The new rules won’t require any firm to do anything differently, but those businesses that establish themselves as benefit corporations, or social enterprises, will have to declare what their social benefit is, and report on it. And in Connecticut, unlike any other state that has a similar law, the registration is virtually impossible to revoke.

That provision could attract socially-minded start-ups to Connecticut, reSET founder Kate Emery and other advocates said.

Last-Minute Bill Would Quietly Exempt UConn Police From State Rules

by Categorized: Education, Government, Labor, Politics Date:

A measure buried deep in a last-minute, 326-page bill at the state Capitol would exempt the UConn police force from state hiring rules, allowing the university to create its own job classifications that could lead to more pay for officers.

The change was not proposed and did not receive a public hearing during the session that ends at midnight Wednesday, though it has come up in the past, most recently in 2013.

UConn police officers would still be in the union that represents protective services officers. But under the change, UConn, which has an authorized force of 76 sworn officers, would “establish classifications” for the police force jobs at all of the university’s campuses, including the health center in Farmington.

UConn Police Chief Barbara O’Connor has pushed for the change, saying it would add flexibility and speed by giving her the ability to hire from a list that is tailor made, rather than the longer list of approved applicants compiled by the state Department of Administrative Services. She told CTMirror last year it would let her department “control the…process.”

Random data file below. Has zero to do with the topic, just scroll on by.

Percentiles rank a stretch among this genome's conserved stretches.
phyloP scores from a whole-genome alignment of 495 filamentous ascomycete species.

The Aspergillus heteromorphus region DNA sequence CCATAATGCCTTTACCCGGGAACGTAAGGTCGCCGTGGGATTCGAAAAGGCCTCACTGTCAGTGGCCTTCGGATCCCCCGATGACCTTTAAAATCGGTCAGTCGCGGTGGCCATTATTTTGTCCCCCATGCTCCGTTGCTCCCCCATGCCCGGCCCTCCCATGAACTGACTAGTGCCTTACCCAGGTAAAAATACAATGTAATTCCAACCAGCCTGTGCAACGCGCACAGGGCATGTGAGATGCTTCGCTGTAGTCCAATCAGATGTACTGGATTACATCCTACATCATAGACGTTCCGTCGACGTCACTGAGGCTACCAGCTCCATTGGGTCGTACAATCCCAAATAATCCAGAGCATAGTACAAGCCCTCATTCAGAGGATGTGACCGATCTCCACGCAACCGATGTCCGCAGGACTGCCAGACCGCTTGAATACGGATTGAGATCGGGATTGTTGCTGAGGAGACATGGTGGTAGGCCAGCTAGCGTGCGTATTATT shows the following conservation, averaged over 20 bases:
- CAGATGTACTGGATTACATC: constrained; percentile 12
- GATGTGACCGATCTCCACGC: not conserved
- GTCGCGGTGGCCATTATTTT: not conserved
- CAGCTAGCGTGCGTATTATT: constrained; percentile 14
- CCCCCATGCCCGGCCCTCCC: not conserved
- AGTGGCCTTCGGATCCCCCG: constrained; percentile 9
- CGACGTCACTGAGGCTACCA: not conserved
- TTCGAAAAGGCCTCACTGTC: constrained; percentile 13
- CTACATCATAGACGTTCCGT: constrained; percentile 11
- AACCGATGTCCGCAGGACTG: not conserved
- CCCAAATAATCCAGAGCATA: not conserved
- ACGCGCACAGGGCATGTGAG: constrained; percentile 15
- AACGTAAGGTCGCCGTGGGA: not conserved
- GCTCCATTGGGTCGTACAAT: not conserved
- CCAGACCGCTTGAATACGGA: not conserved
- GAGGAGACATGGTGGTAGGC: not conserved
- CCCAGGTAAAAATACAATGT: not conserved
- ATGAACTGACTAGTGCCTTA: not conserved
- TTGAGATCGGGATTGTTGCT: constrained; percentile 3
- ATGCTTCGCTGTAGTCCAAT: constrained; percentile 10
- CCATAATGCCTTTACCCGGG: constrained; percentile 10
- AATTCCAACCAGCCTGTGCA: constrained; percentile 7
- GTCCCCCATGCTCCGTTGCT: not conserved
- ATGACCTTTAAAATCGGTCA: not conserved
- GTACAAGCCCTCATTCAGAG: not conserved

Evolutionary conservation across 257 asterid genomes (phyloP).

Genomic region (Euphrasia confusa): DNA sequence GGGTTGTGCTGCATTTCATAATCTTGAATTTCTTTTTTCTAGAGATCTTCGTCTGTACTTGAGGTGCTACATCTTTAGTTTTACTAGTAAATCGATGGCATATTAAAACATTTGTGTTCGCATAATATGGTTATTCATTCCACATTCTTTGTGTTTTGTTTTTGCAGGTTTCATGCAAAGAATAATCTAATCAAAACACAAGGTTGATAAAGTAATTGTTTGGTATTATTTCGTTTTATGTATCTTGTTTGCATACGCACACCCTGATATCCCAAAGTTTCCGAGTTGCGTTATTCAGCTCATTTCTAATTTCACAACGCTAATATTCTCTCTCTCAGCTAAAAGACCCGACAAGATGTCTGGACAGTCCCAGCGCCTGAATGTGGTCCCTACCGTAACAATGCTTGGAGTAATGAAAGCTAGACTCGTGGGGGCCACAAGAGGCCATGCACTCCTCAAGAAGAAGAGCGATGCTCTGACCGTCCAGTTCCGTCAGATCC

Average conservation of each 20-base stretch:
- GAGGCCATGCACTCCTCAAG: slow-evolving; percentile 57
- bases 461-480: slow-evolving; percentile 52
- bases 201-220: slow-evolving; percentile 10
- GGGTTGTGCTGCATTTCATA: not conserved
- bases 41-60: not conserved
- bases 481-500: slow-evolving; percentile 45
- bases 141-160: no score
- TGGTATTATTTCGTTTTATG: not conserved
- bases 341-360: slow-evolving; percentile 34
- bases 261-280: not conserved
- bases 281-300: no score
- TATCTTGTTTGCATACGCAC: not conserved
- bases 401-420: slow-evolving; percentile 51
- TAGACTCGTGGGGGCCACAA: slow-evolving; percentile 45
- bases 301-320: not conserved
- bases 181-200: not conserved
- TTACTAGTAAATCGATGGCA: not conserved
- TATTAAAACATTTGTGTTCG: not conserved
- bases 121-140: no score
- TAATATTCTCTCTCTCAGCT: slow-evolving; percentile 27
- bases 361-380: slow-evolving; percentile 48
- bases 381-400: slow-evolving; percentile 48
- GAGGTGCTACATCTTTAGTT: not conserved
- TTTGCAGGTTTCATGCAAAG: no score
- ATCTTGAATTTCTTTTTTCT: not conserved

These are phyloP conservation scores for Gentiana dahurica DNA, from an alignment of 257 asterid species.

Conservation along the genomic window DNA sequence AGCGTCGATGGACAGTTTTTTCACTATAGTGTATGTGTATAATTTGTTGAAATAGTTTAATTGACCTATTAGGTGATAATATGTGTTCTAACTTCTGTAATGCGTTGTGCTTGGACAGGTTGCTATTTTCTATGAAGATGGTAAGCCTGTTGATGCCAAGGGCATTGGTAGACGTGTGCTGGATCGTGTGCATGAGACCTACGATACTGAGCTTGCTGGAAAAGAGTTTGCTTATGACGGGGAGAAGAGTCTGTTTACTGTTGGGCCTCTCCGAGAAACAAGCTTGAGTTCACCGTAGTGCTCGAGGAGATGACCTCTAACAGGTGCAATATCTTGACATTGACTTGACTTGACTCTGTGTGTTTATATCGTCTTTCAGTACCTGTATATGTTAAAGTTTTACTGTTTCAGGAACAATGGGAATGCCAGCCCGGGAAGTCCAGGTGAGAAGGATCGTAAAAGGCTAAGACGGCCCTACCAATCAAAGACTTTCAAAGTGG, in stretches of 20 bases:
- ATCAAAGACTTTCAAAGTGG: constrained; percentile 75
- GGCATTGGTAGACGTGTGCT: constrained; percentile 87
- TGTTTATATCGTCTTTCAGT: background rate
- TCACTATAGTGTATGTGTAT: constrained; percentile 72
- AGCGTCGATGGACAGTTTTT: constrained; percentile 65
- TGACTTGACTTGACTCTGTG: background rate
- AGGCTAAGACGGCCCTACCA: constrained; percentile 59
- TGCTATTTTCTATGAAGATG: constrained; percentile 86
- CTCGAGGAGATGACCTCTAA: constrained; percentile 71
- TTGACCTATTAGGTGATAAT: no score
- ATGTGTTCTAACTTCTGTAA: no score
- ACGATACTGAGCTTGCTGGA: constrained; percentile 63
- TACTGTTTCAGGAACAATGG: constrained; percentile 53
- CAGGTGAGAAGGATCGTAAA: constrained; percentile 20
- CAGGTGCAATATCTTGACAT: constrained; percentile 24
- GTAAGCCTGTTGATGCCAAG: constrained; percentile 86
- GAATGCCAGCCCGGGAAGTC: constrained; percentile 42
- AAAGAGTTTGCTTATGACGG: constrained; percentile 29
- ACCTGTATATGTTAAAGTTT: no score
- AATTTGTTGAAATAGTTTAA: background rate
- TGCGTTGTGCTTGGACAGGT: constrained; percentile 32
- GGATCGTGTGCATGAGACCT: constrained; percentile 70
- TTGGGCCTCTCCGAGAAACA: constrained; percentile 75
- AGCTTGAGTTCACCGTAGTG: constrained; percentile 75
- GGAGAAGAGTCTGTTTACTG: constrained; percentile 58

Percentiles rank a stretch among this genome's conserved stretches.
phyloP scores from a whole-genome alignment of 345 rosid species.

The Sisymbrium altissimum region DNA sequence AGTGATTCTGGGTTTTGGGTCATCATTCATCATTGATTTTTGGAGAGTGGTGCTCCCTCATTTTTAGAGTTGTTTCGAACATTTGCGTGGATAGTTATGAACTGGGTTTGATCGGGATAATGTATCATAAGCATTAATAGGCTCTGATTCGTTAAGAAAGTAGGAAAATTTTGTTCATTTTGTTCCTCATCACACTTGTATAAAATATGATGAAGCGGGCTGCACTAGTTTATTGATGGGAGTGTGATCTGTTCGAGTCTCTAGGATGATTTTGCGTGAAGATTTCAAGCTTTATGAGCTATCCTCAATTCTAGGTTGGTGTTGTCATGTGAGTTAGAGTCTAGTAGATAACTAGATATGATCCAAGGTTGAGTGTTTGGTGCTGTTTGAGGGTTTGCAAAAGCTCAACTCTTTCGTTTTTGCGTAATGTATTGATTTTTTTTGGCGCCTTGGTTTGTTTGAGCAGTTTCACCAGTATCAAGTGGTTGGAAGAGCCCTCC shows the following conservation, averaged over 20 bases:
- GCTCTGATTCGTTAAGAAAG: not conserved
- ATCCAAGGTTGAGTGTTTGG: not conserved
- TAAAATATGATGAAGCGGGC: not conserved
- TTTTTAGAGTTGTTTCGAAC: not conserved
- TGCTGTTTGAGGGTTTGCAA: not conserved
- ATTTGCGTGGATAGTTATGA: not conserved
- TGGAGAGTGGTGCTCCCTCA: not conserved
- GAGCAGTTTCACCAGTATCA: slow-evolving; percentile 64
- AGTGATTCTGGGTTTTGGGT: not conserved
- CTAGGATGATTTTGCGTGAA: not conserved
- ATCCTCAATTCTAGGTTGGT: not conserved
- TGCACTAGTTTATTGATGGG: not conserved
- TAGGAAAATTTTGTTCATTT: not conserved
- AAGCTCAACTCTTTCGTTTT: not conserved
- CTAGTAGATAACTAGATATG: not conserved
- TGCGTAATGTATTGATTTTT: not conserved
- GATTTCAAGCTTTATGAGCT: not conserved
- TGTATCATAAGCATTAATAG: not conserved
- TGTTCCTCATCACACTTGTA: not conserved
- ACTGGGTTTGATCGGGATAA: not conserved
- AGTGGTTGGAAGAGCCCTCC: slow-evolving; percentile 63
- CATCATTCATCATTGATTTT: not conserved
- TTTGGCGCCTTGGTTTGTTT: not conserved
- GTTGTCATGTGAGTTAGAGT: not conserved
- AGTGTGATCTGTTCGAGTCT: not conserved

O’Connor declined to comment on the pending bill through UConn spokeswoman Stephanie Reitz late Wednesday, but Reitz said that on the state’s list of applicants, “there may be people whose original intent was not a campus police position. It just helps you kind of narrow it.”

It also could lead to abuses of the sort that the Department of Administrative Services is designed to avert.  And if it’s enacted, it shouldn’t happen as a last-minute slip-in in a midnight bill in the waning minutes of the legislative session, buried amid dozens of unrelated measures, unknown to most lawmakers who had to vote on it.

State Rep. Stephen Dargan, D-West Haven, co-chairman of the legislature’s public safety committee, just found out the measure was in place Tuesday — and tried to stop it. He said the carve-out could lead to lower standards and other problems and that some unions had concerns about it. Sneaking it into law, he said, “is not fair, it’s not right.”

UConn came under criticism in 2011 after my colleague Jon Lender revealed that then-UConn Police Chief Robert Hurd made $256,000 a year — far more than most of his counterparts in similar jobs around the country — and Maj. Robert Blicher made $202,000 a year. Both retired that year, in their mid-50s.

O’Connor was hired in 2011 at a salary of $164,000 and now makes $172,935.

The measure is designed to not allow UConn the leeway to pay higher wages to its police force, said Ben Barnes, Gov. Dannel P. Malloy’s budget chief.  That may be true under his tight controls, but a reading of the language appears to show some wiggle room, and some, including Dargan, believe UConn could pay its officers more than state troopers earn under the measure, by changing their job descriptions.

Broadly, the change is part of a trend under which UConn and other state agencies carve out their own rules for hiring, construction and other activities.

“We’ve made a lot of carve-outs for UConn,” said state Rep. Steven Mikutel, D-Griswold. “How many projects ended up being not done competently?”

He named a few, in construction. And when it comes to removing significant groups of unionized state employees from the classified services, an open debate — unlike what’s happening at the state Capitol — seems the better way to run the show.

As Lawmakers Wind Down, Three Languishing Business Bills Prove A Point

by Categorized: Economy, Government, Health Care, Politics Date:

Among the more than 250 bills hanging on with fading hopes as the last day of the state legislative session dawns, three with significance to Connecticut business illustrate different ways a bill can hang on a cliff.

And all three help make the case that a legislature meeting for three or five months a year doesn’t cut it.

The first, a bill that would allow social entrepreneurs to easily establish “benefit corporations,” has not come to a vote in the House or the Senate despite having only minor opposition and broad, bipartisan sponsorship.